From the May-June 2017 issue of News & Letters
Detroit—At least two communities in Detroit are forging new relationships with schools that have been labeled failing or low-performing or simply referred to as bad. The idea is that communities, neighborhoods surrounding the schools, can provide support to schools in ways that have only begun to be explored.
At Southeastern High School, parents, alumni and supporters have organized a 5K run fundraiser. At Henry Ford High School, retired teachers and community residents will assist a “Credit Recovery Program,” in which one teacher is helping 43 seniors who need to make up credits in order to graduate.
Earlier this spring Henry Ford asked community members to attend meetings with three different agencies sent to evaluate the school. All of the agencies asked, “Why are the test scores so low?” We told them that years of chaos, changing administrations and characterization as a “bad school” were a tremendous drain on the morale of students, parents, teachers and staff.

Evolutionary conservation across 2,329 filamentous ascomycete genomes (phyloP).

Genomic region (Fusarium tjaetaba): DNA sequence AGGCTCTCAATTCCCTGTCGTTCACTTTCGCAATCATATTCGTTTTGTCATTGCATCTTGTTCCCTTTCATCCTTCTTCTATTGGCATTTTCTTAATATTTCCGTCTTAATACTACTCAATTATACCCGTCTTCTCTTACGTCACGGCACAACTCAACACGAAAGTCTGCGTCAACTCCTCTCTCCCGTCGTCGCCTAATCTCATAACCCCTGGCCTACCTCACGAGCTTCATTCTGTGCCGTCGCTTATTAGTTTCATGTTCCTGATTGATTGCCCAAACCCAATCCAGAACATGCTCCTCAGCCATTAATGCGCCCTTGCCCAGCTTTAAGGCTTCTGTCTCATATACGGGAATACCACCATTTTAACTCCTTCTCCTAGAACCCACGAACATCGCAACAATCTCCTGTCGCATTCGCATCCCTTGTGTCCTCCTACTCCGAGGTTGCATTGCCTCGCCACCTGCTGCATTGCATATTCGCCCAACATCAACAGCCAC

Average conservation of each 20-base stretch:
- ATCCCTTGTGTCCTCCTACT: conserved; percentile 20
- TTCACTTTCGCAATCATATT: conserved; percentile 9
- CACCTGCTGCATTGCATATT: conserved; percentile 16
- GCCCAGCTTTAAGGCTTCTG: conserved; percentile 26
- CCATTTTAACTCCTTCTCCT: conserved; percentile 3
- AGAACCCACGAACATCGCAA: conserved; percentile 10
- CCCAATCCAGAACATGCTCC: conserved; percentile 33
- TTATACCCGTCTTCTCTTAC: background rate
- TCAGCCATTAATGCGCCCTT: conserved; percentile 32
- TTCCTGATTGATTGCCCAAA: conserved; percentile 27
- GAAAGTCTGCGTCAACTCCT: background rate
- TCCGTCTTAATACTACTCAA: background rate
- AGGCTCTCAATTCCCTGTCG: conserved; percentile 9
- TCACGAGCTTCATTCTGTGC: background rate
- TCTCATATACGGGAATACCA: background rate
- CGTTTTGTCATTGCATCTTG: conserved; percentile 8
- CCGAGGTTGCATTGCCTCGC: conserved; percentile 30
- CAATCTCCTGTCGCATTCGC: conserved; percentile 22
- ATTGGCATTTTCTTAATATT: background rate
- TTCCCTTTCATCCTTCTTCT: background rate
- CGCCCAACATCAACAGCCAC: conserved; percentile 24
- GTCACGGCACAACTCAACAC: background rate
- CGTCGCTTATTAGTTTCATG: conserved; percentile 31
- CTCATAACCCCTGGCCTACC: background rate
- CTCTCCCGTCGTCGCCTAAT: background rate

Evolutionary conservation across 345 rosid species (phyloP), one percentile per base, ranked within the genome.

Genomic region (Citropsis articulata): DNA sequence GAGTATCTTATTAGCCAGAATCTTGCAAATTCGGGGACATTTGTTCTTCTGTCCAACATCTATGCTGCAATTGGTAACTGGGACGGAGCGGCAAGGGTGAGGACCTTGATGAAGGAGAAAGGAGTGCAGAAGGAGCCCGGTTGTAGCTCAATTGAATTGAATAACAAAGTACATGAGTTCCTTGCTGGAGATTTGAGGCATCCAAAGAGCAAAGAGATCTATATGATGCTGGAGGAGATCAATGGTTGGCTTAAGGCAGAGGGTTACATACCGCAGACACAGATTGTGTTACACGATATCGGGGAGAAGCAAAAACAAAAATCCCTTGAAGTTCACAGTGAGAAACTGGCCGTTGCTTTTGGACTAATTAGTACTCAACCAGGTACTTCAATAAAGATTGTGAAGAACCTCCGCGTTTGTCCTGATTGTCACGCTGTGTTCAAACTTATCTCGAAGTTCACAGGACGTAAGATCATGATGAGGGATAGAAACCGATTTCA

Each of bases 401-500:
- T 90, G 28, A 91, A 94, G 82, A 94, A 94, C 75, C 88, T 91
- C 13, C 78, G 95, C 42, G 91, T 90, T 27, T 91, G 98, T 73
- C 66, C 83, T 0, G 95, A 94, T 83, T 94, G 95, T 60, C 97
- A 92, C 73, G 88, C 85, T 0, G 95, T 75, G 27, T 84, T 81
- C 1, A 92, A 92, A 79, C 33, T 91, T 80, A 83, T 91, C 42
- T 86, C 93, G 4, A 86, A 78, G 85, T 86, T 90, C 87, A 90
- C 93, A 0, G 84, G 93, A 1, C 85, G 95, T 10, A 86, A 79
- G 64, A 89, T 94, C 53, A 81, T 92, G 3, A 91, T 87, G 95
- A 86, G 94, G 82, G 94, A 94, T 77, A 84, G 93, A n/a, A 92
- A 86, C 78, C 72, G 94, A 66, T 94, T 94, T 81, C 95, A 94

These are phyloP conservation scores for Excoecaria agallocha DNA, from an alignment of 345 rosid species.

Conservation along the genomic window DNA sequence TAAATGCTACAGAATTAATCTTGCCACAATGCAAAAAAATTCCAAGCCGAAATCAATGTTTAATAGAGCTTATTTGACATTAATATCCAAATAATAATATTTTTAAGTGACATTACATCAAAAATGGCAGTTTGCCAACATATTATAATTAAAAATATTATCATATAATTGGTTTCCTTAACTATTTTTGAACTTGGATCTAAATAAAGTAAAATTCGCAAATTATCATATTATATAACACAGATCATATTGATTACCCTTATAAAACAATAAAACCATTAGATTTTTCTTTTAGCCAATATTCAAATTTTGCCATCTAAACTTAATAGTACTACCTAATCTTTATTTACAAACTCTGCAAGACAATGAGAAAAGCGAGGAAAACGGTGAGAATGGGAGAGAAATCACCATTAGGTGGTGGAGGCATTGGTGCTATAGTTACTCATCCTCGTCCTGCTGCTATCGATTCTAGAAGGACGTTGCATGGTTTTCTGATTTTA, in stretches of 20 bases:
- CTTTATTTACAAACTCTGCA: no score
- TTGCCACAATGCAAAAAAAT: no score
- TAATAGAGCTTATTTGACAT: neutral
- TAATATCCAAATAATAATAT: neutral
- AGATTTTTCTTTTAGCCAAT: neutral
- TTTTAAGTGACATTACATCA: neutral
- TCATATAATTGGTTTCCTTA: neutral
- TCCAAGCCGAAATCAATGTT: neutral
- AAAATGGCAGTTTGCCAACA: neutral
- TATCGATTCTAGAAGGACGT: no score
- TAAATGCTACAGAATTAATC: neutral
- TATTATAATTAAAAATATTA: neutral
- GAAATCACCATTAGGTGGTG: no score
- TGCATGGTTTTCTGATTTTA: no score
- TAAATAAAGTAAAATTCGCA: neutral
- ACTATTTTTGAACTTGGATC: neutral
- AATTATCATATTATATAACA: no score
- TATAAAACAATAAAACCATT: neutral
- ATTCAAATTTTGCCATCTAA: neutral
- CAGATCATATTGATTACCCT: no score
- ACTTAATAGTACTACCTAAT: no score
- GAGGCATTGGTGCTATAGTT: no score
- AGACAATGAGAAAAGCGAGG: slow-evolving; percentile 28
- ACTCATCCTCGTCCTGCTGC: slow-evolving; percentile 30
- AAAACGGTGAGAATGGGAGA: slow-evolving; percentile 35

We also helped them see that, despite this, the school had fostered a strong family atmosphere. We pointed out student posters in the hallways telling the world what the school meant to them: “This is my family,” “The teachers care about us,” “Proud to be a Trojan.” Community members are arranging to provide ongoing support during the summer and the next school year. Residents, businesses and churches can all support the work of the school and promote the good things that are already happening.
—Retired Detroit teacher